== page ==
-Death attack as 5th level assasin.
-Immune to nonmagical weaponry.
– Each of the deathless guardians has 5d10 * 10 gp worth of precious stones embedded in their hide.

-It is rumoured the Prince will awaken, along with the spirits of its dead kin, if the tomb is breached. The reality is far worse. Inside the tomb is a nightmarish creature, with vestments of rotting skin(all its own) covering blackened, rune-carved bone. No longer merely the Prince, the creature ritually devoured the bodies of its slain kindred, seeking to steal their very souls before it passed away. It succeeded rather too well, and the monster that lies within the tomb is an amalgam of it and all its consumed relatives, sending fragmented telepathic commands to its unwitting catspaws within the palace, driving them into a murderous stalemate to alleviate its constant boredom and screaming madness. It is currently trapped within its heavily warded sarcophagus and will under no circumstance ever leave the palace.

The Prince
HD: 15
AC: 0
Speed: As plate.
No. Attacks: 2
Damage: Bone Talons(1d12, Spellcasters save vs spell or lose a prepared spell/ability, those without remaining spells save vs spell or lose 25% of their total hit points).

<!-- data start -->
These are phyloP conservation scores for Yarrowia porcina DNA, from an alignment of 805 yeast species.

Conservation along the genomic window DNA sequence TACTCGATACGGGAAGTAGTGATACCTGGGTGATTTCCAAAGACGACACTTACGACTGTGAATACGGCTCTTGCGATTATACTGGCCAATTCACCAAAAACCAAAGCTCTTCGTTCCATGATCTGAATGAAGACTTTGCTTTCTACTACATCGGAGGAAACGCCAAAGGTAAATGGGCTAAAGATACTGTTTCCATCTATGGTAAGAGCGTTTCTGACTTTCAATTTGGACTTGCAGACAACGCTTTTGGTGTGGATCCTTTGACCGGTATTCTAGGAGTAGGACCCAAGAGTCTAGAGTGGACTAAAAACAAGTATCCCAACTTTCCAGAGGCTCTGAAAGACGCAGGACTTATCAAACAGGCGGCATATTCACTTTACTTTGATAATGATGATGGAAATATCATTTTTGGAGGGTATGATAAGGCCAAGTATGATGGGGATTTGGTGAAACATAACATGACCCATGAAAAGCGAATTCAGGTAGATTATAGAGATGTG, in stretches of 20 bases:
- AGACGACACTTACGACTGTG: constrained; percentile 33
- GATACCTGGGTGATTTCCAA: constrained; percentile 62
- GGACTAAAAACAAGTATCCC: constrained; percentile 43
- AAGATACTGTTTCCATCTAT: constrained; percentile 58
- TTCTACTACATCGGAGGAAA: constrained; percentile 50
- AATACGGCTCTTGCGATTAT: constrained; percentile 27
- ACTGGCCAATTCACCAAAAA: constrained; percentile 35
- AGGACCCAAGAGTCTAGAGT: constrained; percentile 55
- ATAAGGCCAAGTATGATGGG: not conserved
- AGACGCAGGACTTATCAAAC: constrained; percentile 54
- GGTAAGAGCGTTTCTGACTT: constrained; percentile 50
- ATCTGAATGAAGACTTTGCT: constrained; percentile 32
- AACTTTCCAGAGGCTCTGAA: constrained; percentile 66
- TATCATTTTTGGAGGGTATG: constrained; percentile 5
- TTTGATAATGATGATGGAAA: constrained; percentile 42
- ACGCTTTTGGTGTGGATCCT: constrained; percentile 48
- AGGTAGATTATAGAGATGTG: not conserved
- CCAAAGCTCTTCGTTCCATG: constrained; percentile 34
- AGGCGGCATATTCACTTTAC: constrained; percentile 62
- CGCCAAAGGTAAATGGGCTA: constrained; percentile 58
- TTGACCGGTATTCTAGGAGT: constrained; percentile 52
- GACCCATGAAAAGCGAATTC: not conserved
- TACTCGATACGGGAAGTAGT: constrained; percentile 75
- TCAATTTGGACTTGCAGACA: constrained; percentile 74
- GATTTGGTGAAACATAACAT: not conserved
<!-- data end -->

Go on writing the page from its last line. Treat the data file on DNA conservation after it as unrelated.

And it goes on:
Morale: 10
-Send visions 3/day(all who consume the fungus must make a save vs spell or the vision acts as a charm person spell by a 20th level caster).
– Those under 5 HD must save vs spell or flee in terror.
– Cast spells as a 20th level Sorcerer.
-Undead immunities.
-Immune to nonmagical weaponry.
-25% magic resistance(if succesfully resisted, reflects spell)

The Treasures of the Palace of Unquiet Repose are left for the GM to decide, but some suggestions include:
-Tzyan-forged artifacts.
-Grimoires containing 1 or more rituals of Great Sorcery, ancient knowledge or the location of other ruins of Tzyanese or pre-Tzyanese origin
– Vast piles of electrum, the currency of old Tzyan.
– A single draught of the Elixer of Bodily Refinement, which extends the lifespan and raises the natural constitution of the human body by a single point. The Elixer can only be produced by sacrificing the lives of thousands, so some might have understandable moral concerns to its consumption. Multiple draughts can further increase the lifespan, but will under no circumstances increase constitution any further.
– cursed items intended to punish greedy thieves.
– a muddled and incoherent treatise providing some hint as to the true and dreadful nature of the Weapon and its origins(foreshadowing)